Translational Research: The Roadblocks To Reality thumbnail image

Translational Research: The Roadblocks To Reality

By Kevin Hrusovsky, Executive Chairman And CEO, Quanterix

It takes an average of 17 years to bring a scientific discovery into clinical practice. This statistic, which has been validated by research published in Public Health Reports and the Journal of the Royal Society of Medicine, reveals a troubling reality for many patients in desperate need of the new practices, tests, drugs and technologies stuck in the years-long gap between research and implementation into healthcare practices and policies. 

I was fortunate enough to be among the panelists who discussed this pressing issue at last year’s One Mind Summit. This annual event brings together the world’s top scientists, philanthropists, pharmaceutical and healthcare leaders, and government decision makers to discuss the industry at large and how we can work together to move it forward. Our discussion, which has been detailed in a new research paper in the Journal of Neurotrauma, looks at the current state and challenges of translational research in both a broad sense and as it relates to concussion screenings.

The process of adopting, accepting and utilizing a new technique, drug or technology can be highly complex. As such, the path has been broken down into two phases, T1 and T2. T1, referred to as “bench to bedside,” moves discoveries from basic concepts into effective treatments. T2, which is often called “bedside to practice,” and was the focus of the panel, involves the movement of clinical evidence into patient healthcare and policy.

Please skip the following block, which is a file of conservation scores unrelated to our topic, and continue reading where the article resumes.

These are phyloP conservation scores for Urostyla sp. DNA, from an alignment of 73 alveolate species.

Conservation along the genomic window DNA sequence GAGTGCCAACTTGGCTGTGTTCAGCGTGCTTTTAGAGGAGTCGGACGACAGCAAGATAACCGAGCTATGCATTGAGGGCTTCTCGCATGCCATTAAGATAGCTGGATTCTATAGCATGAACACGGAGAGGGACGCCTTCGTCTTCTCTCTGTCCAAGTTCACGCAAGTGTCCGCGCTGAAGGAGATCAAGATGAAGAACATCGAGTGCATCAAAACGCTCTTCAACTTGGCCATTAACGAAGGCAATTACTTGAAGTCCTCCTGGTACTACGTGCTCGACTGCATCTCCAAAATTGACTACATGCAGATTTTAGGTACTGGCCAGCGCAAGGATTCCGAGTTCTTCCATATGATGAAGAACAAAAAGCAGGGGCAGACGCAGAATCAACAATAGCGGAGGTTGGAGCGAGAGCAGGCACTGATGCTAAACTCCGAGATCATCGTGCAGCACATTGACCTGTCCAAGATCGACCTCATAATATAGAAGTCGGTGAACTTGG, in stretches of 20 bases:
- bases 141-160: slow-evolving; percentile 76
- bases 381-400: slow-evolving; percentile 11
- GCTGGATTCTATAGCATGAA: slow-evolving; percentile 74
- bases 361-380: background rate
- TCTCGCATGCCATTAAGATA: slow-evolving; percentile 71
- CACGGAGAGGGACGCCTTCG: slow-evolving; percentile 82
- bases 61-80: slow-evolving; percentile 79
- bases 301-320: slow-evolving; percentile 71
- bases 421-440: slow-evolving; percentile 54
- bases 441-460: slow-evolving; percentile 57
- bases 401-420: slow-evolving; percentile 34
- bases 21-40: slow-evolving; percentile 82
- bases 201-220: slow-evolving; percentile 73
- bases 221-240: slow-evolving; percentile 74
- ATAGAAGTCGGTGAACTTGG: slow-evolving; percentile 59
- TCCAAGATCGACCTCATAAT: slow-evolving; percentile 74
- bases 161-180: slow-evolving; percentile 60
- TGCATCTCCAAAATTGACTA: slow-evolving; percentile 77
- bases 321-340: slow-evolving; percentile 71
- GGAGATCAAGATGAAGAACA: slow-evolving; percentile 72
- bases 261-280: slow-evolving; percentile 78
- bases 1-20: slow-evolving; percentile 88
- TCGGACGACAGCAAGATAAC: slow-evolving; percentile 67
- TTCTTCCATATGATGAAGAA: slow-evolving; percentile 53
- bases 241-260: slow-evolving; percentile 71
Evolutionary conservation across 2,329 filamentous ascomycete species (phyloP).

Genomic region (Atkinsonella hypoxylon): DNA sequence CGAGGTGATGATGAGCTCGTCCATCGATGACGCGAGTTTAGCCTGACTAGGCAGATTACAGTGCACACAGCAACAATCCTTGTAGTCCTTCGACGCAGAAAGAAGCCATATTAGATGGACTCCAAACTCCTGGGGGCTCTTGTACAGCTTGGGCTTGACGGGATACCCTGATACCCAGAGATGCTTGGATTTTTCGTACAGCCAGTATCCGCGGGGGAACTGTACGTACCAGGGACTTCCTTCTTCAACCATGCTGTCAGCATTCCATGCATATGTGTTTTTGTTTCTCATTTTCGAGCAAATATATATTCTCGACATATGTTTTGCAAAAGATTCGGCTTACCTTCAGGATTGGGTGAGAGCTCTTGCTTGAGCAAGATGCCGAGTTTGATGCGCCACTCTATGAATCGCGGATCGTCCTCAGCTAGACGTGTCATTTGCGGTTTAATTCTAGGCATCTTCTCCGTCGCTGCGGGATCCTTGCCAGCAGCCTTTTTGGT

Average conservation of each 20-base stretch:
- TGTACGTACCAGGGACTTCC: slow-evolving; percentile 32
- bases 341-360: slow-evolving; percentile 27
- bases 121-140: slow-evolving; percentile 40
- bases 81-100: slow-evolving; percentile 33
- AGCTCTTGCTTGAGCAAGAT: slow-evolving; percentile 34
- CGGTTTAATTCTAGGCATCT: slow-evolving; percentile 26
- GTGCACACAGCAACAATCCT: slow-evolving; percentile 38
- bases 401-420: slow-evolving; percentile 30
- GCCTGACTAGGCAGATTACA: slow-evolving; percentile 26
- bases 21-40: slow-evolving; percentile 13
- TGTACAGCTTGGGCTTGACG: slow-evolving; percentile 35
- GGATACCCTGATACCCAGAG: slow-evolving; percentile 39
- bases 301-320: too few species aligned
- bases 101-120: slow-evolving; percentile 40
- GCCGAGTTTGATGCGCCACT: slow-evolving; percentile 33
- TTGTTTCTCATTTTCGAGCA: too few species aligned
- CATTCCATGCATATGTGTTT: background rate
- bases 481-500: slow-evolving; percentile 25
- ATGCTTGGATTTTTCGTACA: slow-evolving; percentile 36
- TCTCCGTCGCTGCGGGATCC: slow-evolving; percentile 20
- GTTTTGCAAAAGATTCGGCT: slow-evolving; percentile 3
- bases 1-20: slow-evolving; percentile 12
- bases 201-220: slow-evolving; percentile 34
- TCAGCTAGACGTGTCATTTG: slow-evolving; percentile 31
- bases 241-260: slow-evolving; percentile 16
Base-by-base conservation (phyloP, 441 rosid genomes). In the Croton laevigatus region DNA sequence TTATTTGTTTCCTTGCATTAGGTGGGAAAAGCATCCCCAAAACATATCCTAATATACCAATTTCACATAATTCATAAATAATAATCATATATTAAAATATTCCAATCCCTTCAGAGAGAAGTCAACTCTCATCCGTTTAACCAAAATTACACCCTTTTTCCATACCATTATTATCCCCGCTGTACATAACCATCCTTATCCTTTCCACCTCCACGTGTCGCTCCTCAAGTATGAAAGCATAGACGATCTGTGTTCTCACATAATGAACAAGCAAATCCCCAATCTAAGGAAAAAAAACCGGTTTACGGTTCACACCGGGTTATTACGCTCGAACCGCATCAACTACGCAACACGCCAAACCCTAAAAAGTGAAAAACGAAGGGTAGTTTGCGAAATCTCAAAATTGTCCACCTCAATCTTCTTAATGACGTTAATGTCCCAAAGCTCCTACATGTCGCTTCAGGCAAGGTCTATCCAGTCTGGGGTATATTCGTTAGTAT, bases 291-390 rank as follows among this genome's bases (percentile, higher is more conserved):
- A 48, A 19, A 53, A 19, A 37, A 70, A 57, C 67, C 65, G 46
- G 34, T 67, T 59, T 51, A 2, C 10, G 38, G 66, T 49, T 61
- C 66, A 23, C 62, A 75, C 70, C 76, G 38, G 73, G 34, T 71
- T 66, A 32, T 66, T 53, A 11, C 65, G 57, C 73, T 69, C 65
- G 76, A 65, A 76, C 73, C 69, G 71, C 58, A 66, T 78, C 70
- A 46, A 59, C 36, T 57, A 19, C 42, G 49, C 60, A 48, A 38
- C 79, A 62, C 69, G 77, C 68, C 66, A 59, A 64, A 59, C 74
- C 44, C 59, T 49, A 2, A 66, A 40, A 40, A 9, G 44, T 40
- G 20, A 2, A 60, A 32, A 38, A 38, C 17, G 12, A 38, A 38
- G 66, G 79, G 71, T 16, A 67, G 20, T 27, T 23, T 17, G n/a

Many factors contribute to the sluggish pace of the T2 phase. Largely, this is due to the action required by groups outside of the research field, including professional healthcare organizations, regulatory agencies, legislators, caregivers and the patients themselves.

As would be expected, moving research into hospitals and doctors’ offices requires an extensive evidence review and the development of clinical guidelines that enable successful implementation of these advancements. This “evidence-based practice,” while vital, creates significant delays as hundreds of government and non-governmental agencies conduct their reviews, creating often-conflicting clinical guidelines. The National Academy of Sciences (NAS) is working to address these concerns with more standardized processes and better dissemination practices, but translational research still faces other bureaucratic hurdles.

For example, while recognized as a key pathway forward and a crucial gatekeeper for untested products and unproven treatments, the FDA can bar the way to clinical application, as the qualification process can be challenging and necessitate additional research or validation studies. Maintaining funding during this process was a key challenge discussed during the panel, drawing attention to an unmet need for organizations caught between initial development and implementation.